You can find a few more sample test results on my Uncontested Lock Performance and .NET Struct Performance pages, covering flow control and floating-point arithmetic respectively. The Server VMs mostly outperform the Client VM in these cases as well.

Prefer the Server VM

The Client VM may still be useful in edge cases when you must conserve memory at all costs, but you should certainly prefer the Server VMs unless proven otherwise. The 64-bit Server VM does have a very substantial memory overhead but you can get nearly the same performance with less memory use from the 32-bit Server VM, so that should be your first choice if memory is low.

The advantage is obvious in fields such as numerical computing, but I would also recommend the Server VM for client applications which are supposedly the domain of the Client VM. Users should rarely notice the greater memory consumption – client applications typically have the whole machine to themselves, unlike server jobs. On the other hand, interactive users will get very cranky when they stare at an hourglass while unoptimized code works on some expensive task!

Finally, consider the fact that Oracle does not bother to provide a Client VM for 64-bit JREs, despite the ubiquity of 64-bit operating systems today, including “client” systems like Windows Vista and later. I believe the Client VM is best seen as a historical artifact that is largely obsolete, and should be pulled from the 32-bit distribution altogether. Oracle might retain it as a separate download (or JDK component) for severely memory-limited devices.

Bundling the Server VM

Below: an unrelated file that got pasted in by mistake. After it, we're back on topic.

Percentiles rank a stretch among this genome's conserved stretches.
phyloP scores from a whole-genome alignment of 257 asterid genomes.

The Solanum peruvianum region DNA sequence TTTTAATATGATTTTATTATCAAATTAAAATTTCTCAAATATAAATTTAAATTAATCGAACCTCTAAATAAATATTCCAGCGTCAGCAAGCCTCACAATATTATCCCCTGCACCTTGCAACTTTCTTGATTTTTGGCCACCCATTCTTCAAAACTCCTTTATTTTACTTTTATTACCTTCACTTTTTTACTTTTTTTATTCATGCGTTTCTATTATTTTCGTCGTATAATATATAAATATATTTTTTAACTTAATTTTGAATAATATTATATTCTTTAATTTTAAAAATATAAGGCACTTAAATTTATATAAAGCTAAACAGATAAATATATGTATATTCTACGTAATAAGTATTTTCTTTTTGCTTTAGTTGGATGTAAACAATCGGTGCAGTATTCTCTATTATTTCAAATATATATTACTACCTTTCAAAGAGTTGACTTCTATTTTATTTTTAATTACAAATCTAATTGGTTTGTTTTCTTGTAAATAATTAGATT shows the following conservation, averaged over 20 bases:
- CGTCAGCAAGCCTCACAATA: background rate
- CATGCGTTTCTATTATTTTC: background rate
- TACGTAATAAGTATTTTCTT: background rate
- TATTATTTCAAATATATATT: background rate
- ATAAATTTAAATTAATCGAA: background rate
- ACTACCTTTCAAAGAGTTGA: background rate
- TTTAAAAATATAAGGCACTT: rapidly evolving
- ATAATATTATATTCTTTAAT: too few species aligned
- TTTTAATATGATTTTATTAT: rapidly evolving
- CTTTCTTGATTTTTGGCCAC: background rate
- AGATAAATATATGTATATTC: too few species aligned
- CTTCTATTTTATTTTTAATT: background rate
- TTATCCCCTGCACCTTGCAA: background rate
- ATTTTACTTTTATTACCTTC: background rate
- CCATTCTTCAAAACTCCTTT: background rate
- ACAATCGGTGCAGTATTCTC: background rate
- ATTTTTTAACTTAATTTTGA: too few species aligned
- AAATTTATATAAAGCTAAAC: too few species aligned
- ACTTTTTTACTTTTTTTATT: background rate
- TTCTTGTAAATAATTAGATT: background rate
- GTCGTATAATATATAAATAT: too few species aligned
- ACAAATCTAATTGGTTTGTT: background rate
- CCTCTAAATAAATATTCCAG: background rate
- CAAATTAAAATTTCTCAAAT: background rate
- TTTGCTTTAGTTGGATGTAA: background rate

Having established that you typically want your Java program to run on the Server VM, we now get to the problem of how to accomplish that on Windows. The Server VM is selected automatically only if all of the following are true:

  • Your program will only ever deploy to 64-bit Windows.
  • Those systems will always have the 64-bit JRE installed.
  • Those systems will never have a 32-bit JRE installed that might accidentally get selected.

Most likely this is unrealistic when you don’t manage all deployment systems yourself. Using the -server switch to select the Server VM is not sufficient because the 32-bit JRE on Windows does not even include the Server VM. Only the 32-bit JDK includes the Server VM, and then only as part of the private JDK runtime rather than the public JRE.

What to do? You can refer fellow programmers to an explanation such as this one, but for the general public there’s only one realistic option: copy the Server VM from the 32-bit JDK’s private JRE to the public JRE, then bundle that augmented JRE with your application. This procedure is in fact allowed and recommended by Oracle:

On Microsoft Windows platforms, the JDK includes both the Java HotSpot Server VM and Java HotSpot Client VM. However, the JRE for Microsoft Windows platforms includes only the Java HotSpot Client VM. Those wishing to use the Java HotSpot Server VM with the JRE may copy the JDK’s jre\­bin\­server folder to a bin\­server directory in the JRE. Software vendors may redistribute the Java HotSpot Server VM with their redistributions of the JRE.

All told, you must perform the following steps to guarantee that a Java program redistributed to arbitrary Windows systems will use the Server VM:

  1. Copy the Server VM from the 32-bit JDK’s private JRE to the public 32-bit JRE, as described above.
  2. Copy the jre folder containing the augmented 32-bit JRE to your Java application’s folder. Ensure that your deployment package also includes that jre folder.
  3. The batch script or launcher utility that runs your Java application must call jre\­bin\­java[w].exe to use your bundled JRE, and specify the -server switch. Example:
    jre\bin\java.exe -server -jar main.jar

Annoyingly, bundling the augmented JRE 8u112 adds 59 MB to a ZIP-compressed distribution package. If you don’t need its full functionality you can save 28 MB by deleting various optional components listed in the JRE 8 Readme, but that process is rather laborious. Also, savings will be less if your application requires JavaFX which is one of these optional components.

Since the Server VM works fine, can be legally redistributed, and itself requires only 6 MB (uncompressed!), it’s really quite incomprehensible why Oracle doesn’t simply add it to the public JRE. Maybe an older version was considered too buggy to ship, and that decision was never revisited. Or maybe Scott McNealy and Larry Ellison just wanted to show how much they hate Microsoft…